In the exponential case, notice that Models I and II are two (incompatible) cases of a more general class of linear birth and death processes with mutations, where particles mutate spontaneously at rate

Recall that a

More precisely, we give properties of the allelic partition of the entire population by studying the

For instance, in Figure

In the case of branching processes, there is no closed-form formula available for the law of the frequency spectrum as it is the case for the Wright-Fisher model thanks to Ewens sampling formula [

We first give an exact expression of the expected frequency spectrum at any time

For

For

In [

The expected frequency spectrums

For

The second terms that appear in the r.h.s. correspond to the probabilities that the progenitor has

In the exponential case, when the process

From Corollary

We suppose that

Notice that

In this section and in all following ones, we are interested in long-time behaviors in the two models we consider. Then, from now on,

This paragraph deals with the improvements of the convergence results (

The main technique we use to prove them is CMJ processes counted with random characteristics (see [

A characteristic is a random nonnegative function on

Let

In the exponential case, one has

Notice that (

Thanks to Proposition

In this paragraph, we only treat the exponential case. Let us assume that the clonal process is supercritical, that is,

In the exponential case, one has for both models

Notice that this result is consistent with [

The following proof of Proposition

Since

Recalling (

We want to obtain a similar result to Proposition

In the exponential case, one has

By a change of variables, we have set

We now state results about ages of the oldest families and about sizes of the largest ones. We mainly focus on the case when clonal populations are subcritical. Then, in Section

We need some notation. For

for

for

In this section, we are interested in finding the orders of magnitudes of the ages and of the sizes of the families; that is, in finding numbers

In this section, we suppose that the clonal processes are subcritical and we are interested in ages of old families. Although we only state the results in the exponential case, they also hold in the general case and are proved in [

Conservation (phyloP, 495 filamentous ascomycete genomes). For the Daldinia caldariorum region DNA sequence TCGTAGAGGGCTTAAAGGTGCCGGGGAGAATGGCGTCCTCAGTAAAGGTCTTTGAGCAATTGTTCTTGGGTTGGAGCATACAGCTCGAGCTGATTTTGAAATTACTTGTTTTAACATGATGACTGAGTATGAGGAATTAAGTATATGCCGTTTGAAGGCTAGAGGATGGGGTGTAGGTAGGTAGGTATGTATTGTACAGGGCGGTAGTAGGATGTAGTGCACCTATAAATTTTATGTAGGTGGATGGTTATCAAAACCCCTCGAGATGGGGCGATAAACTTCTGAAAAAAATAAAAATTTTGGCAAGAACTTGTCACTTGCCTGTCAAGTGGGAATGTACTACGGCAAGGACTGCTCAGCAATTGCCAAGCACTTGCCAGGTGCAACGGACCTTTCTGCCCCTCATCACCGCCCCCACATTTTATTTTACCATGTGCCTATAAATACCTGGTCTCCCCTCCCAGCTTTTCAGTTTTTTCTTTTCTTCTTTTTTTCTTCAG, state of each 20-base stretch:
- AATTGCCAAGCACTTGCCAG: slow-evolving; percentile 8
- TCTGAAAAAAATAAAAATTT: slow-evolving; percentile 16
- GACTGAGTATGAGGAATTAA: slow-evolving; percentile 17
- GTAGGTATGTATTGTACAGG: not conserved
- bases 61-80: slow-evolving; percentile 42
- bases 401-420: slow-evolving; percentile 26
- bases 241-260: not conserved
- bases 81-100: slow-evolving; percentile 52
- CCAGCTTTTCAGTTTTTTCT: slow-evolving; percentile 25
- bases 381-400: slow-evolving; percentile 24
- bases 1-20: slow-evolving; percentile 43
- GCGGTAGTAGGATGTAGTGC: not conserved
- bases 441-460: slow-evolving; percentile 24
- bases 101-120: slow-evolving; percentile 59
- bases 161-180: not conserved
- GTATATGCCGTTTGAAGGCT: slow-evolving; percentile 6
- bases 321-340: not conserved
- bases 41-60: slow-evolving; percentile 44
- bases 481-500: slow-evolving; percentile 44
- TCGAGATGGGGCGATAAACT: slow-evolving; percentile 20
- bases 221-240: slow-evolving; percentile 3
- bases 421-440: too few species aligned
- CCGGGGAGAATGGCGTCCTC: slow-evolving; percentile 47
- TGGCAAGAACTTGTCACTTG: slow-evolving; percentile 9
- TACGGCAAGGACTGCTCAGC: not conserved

In the first result, which is a result in expectation, we show that in both models, the ages are of order of magnitude

One supposes that

This result is a consequence of the expected spectrum formula (

With the same assumptions as in Proposition

The proof of this proposition in the general case and for Model I, given in [

The last result deals with the convergence in distribution of the sequence of the ranked ages of extant families. Let

With the same assumptions as previously, let

In this paragraph, we still suppose that the clonal process is subcritical and we are interested in similar results as those of Section

Concerning Model I, this problem is still open. On the contrary, it is possible to obtain in Model II the sizes of the largest families. In [

One sets

For

Conditional on the survival event, the sequence (

The case of a critical clonal process

If

Similarly to the subcritical case, the problem of sizes of the largest families is still open. Nevertheless, we can state the following conjecture about their order of magnitude.

If

The general case when

As in Model I, ages of the oldest families are of order

In [

Notice that we cannot obtain similar results to Proposition

In [

In Model II, for a general supercritical splitting tree, if

This work was supported by project MANEGE ANR-09-BLAN-0215 (French National Research Agency). The authors want to thank an anonymous referee for his/her careful check of this paper.